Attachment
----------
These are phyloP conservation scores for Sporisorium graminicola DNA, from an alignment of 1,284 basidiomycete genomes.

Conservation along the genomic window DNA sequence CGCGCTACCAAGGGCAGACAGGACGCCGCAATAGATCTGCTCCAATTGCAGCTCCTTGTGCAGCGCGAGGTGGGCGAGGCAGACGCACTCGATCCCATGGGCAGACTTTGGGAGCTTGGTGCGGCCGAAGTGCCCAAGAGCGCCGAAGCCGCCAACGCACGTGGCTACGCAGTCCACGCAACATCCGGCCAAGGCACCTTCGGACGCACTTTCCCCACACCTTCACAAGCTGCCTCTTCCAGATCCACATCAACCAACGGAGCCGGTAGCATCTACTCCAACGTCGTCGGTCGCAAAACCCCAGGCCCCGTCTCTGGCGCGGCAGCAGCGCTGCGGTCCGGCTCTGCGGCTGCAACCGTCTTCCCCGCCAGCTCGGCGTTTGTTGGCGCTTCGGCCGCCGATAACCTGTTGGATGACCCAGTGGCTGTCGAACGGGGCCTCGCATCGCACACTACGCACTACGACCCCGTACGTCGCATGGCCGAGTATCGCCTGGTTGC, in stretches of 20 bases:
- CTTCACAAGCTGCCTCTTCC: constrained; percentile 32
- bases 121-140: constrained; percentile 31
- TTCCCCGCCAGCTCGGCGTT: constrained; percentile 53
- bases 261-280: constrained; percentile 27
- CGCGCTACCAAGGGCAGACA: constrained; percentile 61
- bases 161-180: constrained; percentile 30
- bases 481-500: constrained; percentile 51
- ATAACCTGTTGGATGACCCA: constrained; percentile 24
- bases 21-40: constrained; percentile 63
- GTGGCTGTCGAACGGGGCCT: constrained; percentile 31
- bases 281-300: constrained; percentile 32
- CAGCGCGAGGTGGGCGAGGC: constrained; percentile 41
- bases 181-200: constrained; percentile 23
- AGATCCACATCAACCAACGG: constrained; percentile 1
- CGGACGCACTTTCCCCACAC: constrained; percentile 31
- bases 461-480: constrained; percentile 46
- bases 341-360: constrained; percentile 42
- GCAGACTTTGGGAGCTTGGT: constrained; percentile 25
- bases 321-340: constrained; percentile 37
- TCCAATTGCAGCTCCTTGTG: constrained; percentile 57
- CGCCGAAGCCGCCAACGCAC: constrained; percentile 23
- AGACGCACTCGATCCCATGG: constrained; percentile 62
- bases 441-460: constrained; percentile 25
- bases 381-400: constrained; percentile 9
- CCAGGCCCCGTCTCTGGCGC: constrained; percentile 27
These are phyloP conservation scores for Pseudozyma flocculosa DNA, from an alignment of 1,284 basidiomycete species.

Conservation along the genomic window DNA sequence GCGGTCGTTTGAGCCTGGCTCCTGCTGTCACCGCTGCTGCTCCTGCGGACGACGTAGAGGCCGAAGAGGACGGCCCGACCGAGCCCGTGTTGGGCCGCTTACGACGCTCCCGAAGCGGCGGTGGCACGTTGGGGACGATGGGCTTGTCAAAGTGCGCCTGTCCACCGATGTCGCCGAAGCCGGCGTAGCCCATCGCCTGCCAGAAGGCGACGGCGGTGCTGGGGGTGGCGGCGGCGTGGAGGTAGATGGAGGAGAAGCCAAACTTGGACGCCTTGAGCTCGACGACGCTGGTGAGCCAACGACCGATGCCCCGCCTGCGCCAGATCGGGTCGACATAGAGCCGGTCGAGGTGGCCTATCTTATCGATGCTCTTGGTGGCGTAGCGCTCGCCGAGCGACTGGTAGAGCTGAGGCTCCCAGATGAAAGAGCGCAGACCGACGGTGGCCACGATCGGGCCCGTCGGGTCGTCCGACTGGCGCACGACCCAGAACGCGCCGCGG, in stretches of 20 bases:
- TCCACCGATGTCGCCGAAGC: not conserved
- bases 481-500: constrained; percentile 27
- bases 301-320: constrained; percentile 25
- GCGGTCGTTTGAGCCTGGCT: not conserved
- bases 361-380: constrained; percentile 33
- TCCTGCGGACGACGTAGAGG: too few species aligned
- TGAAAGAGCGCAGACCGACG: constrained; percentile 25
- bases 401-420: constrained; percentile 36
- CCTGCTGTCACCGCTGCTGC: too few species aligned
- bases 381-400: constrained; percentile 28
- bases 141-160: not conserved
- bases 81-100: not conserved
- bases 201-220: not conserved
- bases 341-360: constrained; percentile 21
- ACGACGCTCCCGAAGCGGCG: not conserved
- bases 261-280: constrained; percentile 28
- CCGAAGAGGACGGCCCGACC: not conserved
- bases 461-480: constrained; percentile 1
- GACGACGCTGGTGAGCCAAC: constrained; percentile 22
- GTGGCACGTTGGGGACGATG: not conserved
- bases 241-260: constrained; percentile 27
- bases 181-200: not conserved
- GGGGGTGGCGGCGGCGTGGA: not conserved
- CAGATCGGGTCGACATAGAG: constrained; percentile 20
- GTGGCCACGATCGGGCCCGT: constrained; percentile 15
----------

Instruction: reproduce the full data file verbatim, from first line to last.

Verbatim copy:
These are phyloP conservation scores for Sporisorium graminicola DNA, from an alignment of 1,284 basidiomycete genomes.

Conservation along the genomic window DNA sequence CGCGCTACCAAGGGCAGACAGGACGCCGCAATAGATCTGCTCCAATTGCAGCTCCTTGTGCAGCGCGAGGTGGGCGAGGCAGACGCACTCGATCCCATGGGCAGACTTTGGGAGCTTGGTGCGGCCGAAGTGCCCAAGAGCGCCGAAGCCGCCAACGCACGTGGCTACGCAGTCCACGCAACATCCGGCCAAGGCACCTTCGGACGCACTTTCCCCACACCTTCACAAGCTGCCTCTTCCAGATCCACATCAACCAACGGAGCCGGTAGCATCTACTCCAACGTCGTCGGTCGCAAAACCCCAGGCCCCGTCTCTGGCGCGGCAGCAGCGCTGCGGTCCGGCTCTGCGGCTGCAACCGTCTTCCCCGCCAGCTCGGCGTTTGTTGGCGCTTCGGCCGCCGATAACCTGTTGGATGACCCAGTGGCTGTCGAACGGGGCCTCGCATCGCACACTACGCACTACGACCCCGTACGTCGCATGGCCGAGTATCGCCTGGTTGC, in stretches of 20 bases:
- CTTCACAAGCTGCCTCTTCC: constrained; percentile 32
- bases 121-140: constrained; percentile 31
- TTCCCCGCCAGCTCGGCGTT: constrained; percentile 53
- bases 261-280: constrained; percentile 27
- CGCGCTACCAAGGGCAGACA: constrained; percentile 61
- bases 161-180: constrained; percentile 30
- bases 481-500: constrained; percentile 51
- ATAACCTGTTGGATGACCCA: constrained; percentile 24
- bases 21-40: constrained; percentile 63
- GTGGCTGTCGAACGGGGCCT: constrained; percentile 31
- bases 281-300: constrained; percentile 32
- CAGCGCGAGGTGGGCGAGGC: constrained; percentile 41
- bases 181-200: constrained; percentile 23
- AGATCCACATCAACCAACGG: constrained; percentile 1
- CGGACGCACTTTCCCCACAC: constrained; percentile 31
- bases 461-480: constrained; percentile 46
- bases 341-360: constrained; percentile 42
- GCAGACTTTGGGAGCTTGGT: constrained; percentile 25
- bases 321-340: constrained; percentile 37
- TCCAATTGCAGCTCCTTGTG: constrained; percentile 57
- CGCCGAAGCCGCCAACGCAC: constrained; percentile 23
- AGACGCACTCGATCCCATGG: constrained; percentile 62
- bases 441-460: constrained; percentile 25
- bases 381-400: constrained; percentile 9
- CCAGGCCCCGTCTCTGGCGC: constrained; percentile 27
These are phyloP conservation scores for Pseudozyma flocculosa DNA, from an alignment of 1,284 basidiomycete species.

Conservation along the genomic window DNA sequence GCGGTCGTTTGAGCCTGGCTCCTGCTGTCACCGCTGCTGCTCCTGCGGACGACGTAGAGGCCGAAGAGGACGGCCCGACCGAGCCCGTGTTGGGCCGCTTACGACGCTCCCGAAGCGGCGGTGGCACGTTGGGGACGATGGGCTTGTCAAAGTGCGCCTGTCCACCGATGTCGCCGAAGCCGGCGTAGCCCATCGCCTGCCAGAAGGCGACGGCGGTGCTGGGGGTGGCGGCGGCGTGGAGGTAGATGGAGGAGAAGCCAAACTTGGACGCCTTGAGCTCGACGACGCTGGTGAGCCAACGACCGATGCCCCGCCTGCGCCAGATCGGGTCGACATAGAGCCGGTCGAGGTGGCCTATCTTATCGATGCTCTTGGTGGCGTAGCGCTCGCCGAGCGACTGGTAGAGCTGAGGCTCCCAGATGAAAGAGCGCAGACCGACGGTGGCCACGATCGGGCCCGTCGGGTCGTCCGACTGGCGCACGACCCAGAACGCGCCGCGG, in stretches of 20 bases:
- TCCACCGATGTCGCCGAAGC: not conserved
- bases 481-500: constrained; percentile 27
- bases 301-320: constrained; percentile 25
- GCGGTCGTTTGAGCCTGGCT: not conserved
- bases 361-380: constrained; percentile 33
- TCCTGCGGACGACGTAGAGG: too few species aligned
- TGAAAGAGCGCAGACCGACG: constrained; percentile 25
- bases 401-420: constrained; percentile 36
- CCTGCTGTCACCGCTGCTGC: too few species aligned
- bases 381-400: constrained; percentile 28
- bases 141-160: not conserved
- bases 81-100: not conserved
- bases 201-220: not conserved
- bases 341-360: constrained; percentile 21
- ACGACGCTCCCGAAGCGGCG: not conserved
- bases 261-280: constrained; percentile 28
- CCGAAGAGGACGGCCCGACC: not conserved
- bases 461-480: constrained; percentile 1
- GACGACGCTGGTGAGCCAAC: constrained; percentile 22
- GTGGCACGTTGGGGACGATG: not conserved
- bases 241-260: constrained; percentile 27
- bases 181-200: not conserved
- GGGGGTGGCGGCGGCGTGGA: not conserved
- CAGATCGGGTCGACATAGAG: constrained; percentile 20
- GTGGCCACGATCGGGCCCGT: constrained; percentile 15